A local campaign to reduce prescriptions as part of a drive for sustainability has seen up to a 16% drop in requests for prescriptions.

In February, Dorset integrated care board (ICB) launched the campaign to ‘only order what you need’ to address patients’ beliefs that they had to reorder all their medicines every time they got a prescription.

Through this, they targeted patients with repeat prescriptions to only order what they needed at that time, rather than everything on the script. This typically included patients on chronic pain medication, diabetes drugs and high cholesterol patients, which tended to be those over 55 years of age.

As a result of the two-month campaign, there was a 2% drop in prescription requests across the whole ICB, and up to 16% for the ‘most engaged’ practices which were ‘scattered’ across the county. The ICB had previously expected a growth in prescription requests of almost 50,000 items, due to the local trend of 2.3% growth compared to the previous year, however due to the campaign the number decreased by almost 16,000.

Through not collecting these repeat medications, the ICB estimated that around £555, 091 was avoided in prescription costs, and 344,712 kg of carbon emissions (CO2e).

The ICB invested £10k in the campaign and put together a pack of communications, including posters, social media, text messages, and smart radio advertising for postcodes with issues around over ordering.

Tracy Lyons, medicines sustainability lead at NHS Dorset said the practices who saw the most success were those that ‘took everything available to them’ in terms of communications materials. Practices who used direct messaging in particular saw upwards of 4% reductions in repeat prescribing volume.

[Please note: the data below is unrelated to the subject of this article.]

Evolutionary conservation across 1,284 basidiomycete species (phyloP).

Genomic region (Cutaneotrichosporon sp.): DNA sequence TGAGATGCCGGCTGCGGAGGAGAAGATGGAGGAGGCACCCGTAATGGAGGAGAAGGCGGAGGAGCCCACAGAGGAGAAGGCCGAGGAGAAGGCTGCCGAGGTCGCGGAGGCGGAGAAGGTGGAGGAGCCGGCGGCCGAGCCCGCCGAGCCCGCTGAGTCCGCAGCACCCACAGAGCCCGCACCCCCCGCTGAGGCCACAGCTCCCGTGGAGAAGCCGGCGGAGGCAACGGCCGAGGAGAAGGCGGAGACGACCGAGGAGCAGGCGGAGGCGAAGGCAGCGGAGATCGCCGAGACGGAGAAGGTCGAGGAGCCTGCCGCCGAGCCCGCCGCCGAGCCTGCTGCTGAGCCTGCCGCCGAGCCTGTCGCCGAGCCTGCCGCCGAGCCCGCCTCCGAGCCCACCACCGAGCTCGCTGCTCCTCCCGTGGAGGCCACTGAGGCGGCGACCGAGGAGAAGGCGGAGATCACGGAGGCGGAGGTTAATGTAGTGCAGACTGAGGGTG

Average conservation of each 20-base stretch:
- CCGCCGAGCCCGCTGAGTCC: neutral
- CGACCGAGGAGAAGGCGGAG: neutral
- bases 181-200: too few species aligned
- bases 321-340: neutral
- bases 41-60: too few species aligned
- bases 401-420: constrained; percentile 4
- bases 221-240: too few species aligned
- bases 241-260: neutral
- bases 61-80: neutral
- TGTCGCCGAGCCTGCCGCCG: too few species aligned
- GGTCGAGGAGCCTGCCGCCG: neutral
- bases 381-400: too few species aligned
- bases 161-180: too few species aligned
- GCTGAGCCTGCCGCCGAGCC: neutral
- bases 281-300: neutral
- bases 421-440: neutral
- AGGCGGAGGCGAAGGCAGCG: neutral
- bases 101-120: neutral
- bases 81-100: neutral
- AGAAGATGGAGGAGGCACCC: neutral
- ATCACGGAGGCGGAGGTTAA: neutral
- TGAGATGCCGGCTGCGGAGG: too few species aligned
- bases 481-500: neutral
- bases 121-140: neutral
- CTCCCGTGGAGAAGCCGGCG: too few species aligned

She added that the breadth of the campaign across the ICB helped to engage patients. The radio campaign reached almost 13,000 people, with 80,000 impressions over a four week period.

‘The difference we found was getting so many teams, cross speciality, cross profession, involved so there was this multilayered approach,’ she said. ‘It was almost like a saturation effect for messaging.’

The campaign originated from the desire to reduce waste in the system.

‘It was based on the national overprescribing report which said that 10% of primary care medicines weren’t needed,’ said Ms Lyons. ‘Like every other system, we wanted to make our drugs budget go as far as possible. We thought if this is how much we’re wasting, that’s an incredible amount of money.

‘We took the principles of sustainable healthcare and thought what can we do with those. These are that if you want to make any system more sustainable environmentally, you prevent the need for it in the first place, you cut waste, you empower patients and you use low carbon products or technologies.’

The ICB has plans to relaunch the campaign either later this year or next year.

‘We want it to become ingrained knowledge within our population that you can just skip a month if you’ve already got a big supply at home,’ said Ms Lyons.

A tool that calculates the carbon footprint of medicines was recently launched after being awarded £730,000 in funding through the Small Business Research Initiative (SBRI).

This article first appeared on our sister title Healthcare Leader.